Lunch at the multi-feted El Celler de Can Roca starts with a trip around the world. Five irresistible little morsels swirling like satellites around a sepia-hued globe that take you from the bazaars of Istanbul to the Izakaya of Japan by way of Peru, Korea and Thailand. When you move a lever that cradles the last of these, the globe springs open to reveal a blue glowing crystal holding aloft an orb of sea water draped with caviar.
It is a grand statement of an opening dish, but it was what came next that moved me most: a pop-up, cut-out card of the original Can Roca restaurant – about 100 metres away – complete with miniatures of the three Roca brothers as children.
“We may have slept upstairs, but everything else happened in the kitchen or the dining room,” explains Joan over a coffee in the newer restaurant’s bright reception area. “We did our homework, played, helped, got in the way. It was open 365 days a year from about 6.30 in the morning until gone midnight and it was the only life we knew. That bar was home. In many ways it still is.”
Given the stakes –El Celler de Can Roca has three Michelin stars and was twice voted into the number one spot by the jury of the Worlds 50 Best– the brothers remain reassuringly down-to-earth, a quality they attribute to never having erred too far from their roots. Nurture is everywhere, from their mother Montserrat’s motherly affection for the team to a deep sense of responsibility that stems from the brothers themselves.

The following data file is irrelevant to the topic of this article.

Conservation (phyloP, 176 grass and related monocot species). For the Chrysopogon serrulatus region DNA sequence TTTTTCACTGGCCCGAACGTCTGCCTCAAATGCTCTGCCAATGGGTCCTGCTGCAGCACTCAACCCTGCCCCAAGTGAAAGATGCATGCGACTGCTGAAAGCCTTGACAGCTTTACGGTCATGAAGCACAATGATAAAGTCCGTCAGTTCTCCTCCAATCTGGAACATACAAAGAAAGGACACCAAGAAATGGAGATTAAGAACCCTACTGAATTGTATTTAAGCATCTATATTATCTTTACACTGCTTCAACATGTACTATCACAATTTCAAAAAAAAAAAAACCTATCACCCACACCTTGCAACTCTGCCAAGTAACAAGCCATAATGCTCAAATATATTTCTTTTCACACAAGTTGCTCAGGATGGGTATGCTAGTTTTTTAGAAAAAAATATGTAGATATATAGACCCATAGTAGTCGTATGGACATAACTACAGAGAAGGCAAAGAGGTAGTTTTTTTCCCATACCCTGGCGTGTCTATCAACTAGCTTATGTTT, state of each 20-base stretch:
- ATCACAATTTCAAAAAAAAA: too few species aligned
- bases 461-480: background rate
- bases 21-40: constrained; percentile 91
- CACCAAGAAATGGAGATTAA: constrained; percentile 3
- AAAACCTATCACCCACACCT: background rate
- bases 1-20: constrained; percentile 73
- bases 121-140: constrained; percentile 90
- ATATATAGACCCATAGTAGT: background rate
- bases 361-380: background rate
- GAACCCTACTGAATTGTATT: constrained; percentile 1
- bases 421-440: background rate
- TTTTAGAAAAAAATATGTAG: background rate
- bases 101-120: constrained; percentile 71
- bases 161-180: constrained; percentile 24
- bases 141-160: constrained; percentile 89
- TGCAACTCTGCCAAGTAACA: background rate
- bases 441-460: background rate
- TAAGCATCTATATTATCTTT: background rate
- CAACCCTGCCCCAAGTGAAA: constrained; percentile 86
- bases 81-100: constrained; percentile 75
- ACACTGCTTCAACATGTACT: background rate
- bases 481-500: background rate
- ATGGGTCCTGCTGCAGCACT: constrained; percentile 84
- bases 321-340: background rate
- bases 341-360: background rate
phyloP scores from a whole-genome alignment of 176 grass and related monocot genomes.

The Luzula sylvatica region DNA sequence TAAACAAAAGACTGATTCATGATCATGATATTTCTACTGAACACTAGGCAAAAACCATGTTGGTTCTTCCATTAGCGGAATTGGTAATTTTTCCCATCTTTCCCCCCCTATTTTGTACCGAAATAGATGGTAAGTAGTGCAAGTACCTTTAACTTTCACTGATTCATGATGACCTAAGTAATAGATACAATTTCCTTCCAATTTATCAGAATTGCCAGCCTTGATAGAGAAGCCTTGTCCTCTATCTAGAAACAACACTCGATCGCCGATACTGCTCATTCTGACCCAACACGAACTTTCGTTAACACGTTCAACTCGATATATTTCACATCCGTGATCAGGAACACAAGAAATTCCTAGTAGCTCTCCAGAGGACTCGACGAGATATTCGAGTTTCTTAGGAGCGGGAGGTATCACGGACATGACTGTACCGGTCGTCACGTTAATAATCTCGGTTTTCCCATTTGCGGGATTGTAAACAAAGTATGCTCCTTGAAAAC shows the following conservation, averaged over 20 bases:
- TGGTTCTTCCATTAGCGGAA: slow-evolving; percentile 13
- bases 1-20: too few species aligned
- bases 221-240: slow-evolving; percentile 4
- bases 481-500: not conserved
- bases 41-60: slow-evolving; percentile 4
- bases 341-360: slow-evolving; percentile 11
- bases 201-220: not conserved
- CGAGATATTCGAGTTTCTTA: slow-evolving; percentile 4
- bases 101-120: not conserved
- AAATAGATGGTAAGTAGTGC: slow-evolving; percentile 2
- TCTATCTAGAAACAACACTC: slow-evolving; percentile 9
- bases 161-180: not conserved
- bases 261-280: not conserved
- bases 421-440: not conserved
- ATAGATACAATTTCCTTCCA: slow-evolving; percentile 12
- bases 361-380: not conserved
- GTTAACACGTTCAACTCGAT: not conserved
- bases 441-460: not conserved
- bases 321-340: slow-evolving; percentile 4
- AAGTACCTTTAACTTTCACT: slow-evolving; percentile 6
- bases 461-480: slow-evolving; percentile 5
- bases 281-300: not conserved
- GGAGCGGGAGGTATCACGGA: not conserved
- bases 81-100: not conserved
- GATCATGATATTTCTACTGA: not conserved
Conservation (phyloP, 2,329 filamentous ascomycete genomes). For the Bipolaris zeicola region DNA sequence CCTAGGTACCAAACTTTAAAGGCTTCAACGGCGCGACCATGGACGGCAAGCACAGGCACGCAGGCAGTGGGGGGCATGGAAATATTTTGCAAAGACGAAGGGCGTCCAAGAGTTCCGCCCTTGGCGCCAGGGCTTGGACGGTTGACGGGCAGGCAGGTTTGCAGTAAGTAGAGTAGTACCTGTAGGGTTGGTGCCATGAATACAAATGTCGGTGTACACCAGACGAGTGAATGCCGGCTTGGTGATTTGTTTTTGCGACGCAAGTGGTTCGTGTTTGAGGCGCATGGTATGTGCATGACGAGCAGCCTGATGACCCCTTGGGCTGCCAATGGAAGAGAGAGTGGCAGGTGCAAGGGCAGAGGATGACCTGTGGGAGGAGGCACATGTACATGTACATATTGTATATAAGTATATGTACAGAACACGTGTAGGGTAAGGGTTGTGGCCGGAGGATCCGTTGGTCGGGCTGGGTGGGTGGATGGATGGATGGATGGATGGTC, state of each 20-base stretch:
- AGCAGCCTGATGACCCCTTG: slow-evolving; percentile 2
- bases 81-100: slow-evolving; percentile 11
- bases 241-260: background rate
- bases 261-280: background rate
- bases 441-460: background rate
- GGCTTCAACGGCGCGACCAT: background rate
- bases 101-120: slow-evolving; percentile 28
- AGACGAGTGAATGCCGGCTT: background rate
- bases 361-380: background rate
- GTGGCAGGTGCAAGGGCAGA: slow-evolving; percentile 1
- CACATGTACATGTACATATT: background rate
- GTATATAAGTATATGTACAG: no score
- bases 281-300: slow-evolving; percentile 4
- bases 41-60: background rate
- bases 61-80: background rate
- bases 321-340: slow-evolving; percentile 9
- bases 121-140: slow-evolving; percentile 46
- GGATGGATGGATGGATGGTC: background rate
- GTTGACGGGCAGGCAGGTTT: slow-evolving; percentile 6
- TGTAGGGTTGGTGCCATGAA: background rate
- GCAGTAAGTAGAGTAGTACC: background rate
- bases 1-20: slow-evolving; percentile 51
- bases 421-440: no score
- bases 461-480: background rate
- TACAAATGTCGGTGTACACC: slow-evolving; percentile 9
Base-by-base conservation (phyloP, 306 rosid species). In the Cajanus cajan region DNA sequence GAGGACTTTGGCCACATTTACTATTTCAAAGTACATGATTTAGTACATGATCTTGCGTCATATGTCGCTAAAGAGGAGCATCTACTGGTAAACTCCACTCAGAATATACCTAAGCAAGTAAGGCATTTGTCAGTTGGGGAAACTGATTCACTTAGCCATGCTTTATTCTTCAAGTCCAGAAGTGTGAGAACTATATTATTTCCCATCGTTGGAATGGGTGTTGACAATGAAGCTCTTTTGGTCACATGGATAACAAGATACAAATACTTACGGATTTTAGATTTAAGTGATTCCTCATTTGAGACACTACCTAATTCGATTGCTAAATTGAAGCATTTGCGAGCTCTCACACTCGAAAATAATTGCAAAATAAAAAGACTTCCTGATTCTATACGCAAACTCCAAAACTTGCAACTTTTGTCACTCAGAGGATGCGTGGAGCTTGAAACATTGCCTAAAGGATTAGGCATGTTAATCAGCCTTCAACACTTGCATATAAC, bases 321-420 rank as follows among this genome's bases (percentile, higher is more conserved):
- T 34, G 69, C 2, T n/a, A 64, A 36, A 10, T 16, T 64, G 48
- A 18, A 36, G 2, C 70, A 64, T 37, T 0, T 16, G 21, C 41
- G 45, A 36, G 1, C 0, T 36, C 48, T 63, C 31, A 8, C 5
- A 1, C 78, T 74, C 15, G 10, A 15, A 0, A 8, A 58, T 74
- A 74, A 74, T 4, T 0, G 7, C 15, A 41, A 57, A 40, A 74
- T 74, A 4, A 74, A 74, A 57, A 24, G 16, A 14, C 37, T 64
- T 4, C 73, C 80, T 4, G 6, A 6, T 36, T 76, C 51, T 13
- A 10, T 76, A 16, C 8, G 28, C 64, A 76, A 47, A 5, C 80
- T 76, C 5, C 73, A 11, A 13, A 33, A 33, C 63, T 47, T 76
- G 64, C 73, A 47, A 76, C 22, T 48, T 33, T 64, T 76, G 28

Montserrat, a sprightly 85-year-old, still feeds a loyal local following as well as the 50-strong El Celler de Can Roca team who all decamp there daily to lunch on staunchly Catalan dishes like fricando –a hearty beef stew with mushrooms– cannelloni’s, and her signature fried squid rings. Dishes like these formed the backbone of the original restaurant and, combined with a playful nostalgia for a childhood filled with fun and laughter, have come to define the experience at El Celler de Can Roca in 2019 whether it’s Joan riffing on the first dish he remembers learning at his mother’s knee, or Josep’s innovative beverage programme (from 300-year-old sherries to home-brewed sake), to Jordi’s wonderfully eccentric inventions like his animal-like dessert trolley that lollops along like something off the set of Dr. Who, the diner is never anything less than enchanted.
Read the full story in issue No.11.